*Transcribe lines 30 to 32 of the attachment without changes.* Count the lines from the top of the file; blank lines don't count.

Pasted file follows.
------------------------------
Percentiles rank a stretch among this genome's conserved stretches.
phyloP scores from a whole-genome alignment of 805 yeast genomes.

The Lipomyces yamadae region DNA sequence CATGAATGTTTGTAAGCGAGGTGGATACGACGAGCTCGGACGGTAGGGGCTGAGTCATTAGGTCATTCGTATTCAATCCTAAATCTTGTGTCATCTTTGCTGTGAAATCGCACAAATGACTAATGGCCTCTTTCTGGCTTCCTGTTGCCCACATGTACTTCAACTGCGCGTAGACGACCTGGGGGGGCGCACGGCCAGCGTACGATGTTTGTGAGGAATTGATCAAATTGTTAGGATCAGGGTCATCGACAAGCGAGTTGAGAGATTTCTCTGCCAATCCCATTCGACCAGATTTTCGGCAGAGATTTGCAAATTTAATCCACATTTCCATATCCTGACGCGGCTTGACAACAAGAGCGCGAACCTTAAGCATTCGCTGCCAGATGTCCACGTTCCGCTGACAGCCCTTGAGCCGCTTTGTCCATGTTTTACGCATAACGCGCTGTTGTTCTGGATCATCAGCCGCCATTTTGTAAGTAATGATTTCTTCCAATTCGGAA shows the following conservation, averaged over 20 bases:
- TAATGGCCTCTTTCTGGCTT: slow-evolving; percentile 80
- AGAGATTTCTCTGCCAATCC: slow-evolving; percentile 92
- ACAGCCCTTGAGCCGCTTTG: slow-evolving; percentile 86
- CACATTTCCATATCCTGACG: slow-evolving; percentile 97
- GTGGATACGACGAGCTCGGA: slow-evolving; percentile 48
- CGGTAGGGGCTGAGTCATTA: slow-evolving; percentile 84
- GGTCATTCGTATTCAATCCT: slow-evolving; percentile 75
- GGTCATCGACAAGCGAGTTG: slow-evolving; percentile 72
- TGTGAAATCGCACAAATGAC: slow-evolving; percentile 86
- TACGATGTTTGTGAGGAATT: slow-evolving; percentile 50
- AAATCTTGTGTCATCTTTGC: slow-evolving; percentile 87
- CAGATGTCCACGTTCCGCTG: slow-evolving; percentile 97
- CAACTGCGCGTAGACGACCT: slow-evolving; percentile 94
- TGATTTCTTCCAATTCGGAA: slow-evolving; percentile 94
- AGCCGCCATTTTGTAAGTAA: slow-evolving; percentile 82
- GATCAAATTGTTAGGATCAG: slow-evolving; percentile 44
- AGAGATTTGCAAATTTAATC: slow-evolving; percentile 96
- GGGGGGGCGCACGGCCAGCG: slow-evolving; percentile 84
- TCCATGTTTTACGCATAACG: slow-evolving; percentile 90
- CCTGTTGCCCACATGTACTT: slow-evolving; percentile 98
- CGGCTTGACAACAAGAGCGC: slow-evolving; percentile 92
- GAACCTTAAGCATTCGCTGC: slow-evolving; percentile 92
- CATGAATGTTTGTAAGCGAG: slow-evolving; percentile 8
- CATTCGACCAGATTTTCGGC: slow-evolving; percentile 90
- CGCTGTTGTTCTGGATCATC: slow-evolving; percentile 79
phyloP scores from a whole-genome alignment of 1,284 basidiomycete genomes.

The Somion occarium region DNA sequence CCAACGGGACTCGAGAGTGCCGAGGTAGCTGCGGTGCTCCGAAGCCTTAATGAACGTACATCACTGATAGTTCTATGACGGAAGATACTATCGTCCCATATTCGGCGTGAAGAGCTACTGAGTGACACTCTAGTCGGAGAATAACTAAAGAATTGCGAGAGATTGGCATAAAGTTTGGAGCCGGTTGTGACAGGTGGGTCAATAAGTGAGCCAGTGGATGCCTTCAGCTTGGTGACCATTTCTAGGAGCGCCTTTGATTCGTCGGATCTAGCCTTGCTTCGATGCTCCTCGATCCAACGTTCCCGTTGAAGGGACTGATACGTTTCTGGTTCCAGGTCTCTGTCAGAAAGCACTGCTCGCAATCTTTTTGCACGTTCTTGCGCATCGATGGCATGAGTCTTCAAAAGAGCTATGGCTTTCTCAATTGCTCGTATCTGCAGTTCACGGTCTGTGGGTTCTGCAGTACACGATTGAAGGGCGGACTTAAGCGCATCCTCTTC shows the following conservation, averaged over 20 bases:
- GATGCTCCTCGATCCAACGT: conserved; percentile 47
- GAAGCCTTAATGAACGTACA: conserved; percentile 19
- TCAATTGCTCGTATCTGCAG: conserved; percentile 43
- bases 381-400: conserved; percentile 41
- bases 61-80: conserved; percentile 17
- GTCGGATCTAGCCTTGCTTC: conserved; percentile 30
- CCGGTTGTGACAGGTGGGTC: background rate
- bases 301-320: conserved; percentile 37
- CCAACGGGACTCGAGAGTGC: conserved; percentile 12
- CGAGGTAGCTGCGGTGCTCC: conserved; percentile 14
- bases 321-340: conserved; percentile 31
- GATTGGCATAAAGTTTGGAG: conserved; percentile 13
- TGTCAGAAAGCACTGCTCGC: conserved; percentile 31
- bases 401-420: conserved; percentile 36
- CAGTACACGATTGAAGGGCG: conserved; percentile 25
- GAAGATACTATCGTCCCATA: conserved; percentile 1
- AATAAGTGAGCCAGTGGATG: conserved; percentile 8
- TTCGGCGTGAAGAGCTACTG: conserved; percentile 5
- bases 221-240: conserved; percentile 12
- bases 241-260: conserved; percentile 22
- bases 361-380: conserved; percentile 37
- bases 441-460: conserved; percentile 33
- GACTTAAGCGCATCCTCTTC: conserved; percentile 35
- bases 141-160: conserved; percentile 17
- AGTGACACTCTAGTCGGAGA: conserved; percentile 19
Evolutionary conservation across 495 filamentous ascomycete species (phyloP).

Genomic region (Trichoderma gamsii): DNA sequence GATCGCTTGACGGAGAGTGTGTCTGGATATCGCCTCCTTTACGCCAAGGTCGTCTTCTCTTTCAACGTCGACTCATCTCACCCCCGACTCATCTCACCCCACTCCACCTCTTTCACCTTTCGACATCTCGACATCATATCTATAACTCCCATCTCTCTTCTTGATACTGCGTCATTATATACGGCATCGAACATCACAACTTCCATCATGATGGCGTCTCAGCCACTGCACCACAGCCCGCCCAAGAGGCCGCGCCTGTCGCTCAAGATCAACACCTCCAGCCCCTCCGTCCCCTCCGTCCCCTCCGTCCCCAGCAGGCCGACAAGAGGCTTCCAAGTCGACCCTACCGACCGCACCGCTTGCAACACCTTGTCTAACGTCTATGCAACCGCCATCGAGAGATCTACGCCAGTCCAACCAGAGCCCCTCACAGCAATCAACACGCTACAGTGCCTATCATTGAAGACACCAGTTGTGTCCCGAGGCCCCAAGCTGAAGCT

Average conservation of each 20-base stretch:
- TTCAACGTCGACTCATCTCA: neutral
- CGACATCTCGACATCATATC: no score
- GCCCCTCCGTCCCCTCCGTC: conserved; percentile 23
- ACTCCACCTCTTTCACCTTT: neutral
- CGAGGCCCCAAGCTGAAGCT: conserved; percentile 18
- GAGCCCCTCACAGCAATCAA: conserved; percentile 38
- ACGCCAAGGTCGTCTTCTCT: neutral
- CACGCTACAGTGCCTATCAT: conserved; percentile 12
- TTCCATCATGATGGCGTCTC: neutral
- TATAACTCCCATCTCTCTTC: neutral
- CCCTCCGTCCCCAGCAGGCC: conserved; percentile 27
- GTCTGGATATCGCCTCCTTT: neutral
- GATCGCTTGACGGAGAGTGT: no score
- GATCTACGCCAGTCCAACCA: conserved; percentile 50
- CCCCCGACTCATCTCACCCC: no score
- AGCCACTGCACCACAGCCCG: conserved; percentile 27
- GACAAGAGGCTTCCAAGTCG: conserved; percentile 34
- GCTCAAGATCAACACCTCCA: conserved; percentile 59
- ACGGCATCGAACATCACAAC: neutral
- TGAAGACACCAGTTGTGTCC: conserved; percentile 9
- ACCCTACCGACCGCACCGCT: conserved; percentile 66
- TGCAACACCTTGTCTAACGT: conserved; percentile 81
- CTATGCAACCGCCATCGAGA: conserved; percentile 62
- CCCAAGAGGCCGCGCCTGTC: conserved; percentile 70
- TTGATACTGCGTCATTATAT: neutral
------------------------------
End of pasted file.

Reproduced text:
The Somion occarium region DNA sequence CCAACGGGACTCGAGAGTGCCGAGGTAGCTGCGGTGCTCCGAAGCCTTAATGAACGTACATCACTGATAGTTCTATGACGGAAGATACTATCGTCCCATATTCGGCGTGAAGAGCTACTGAGTGACACTCTAGTCGGAGAATAACTAAAGAATTGCGAGAGATTGGCATAAAGTTTGGAGCCGGTTGTGACAGGTGGGTCAATAAGTGAGCCAGTGGATGCCTTCAGCTTGGTGACCATTTCTAGGAGCGCCTTTGATTCGTCGGATCTAGCCTTGCTTCGATGCTCCTCGATCCAACGTTCCCGTTGAAGGGACTGATACGTTTCTGGTTCCAGGTCTCTGTCAGAAAGCACTGCTCGCAATCTTTTTGCACGTTCTTGCGCATCGATGGCATGAGTCTTCAAAAGAGCTATGGCTTTCTCAATTGCTCGTATCTGCAGTTCACGGTCTGTGGGTTCTGCAGTACACGATTGAAGGGCGGACTTAAGCGCATCCTCTTC shows the following conservation, averaged over 20 bases:
- GATGCTCCTCGATCCAACGT: conserved; percentile 47
- GAAGCCTTAATGAACGTACA: conserved; percentile 19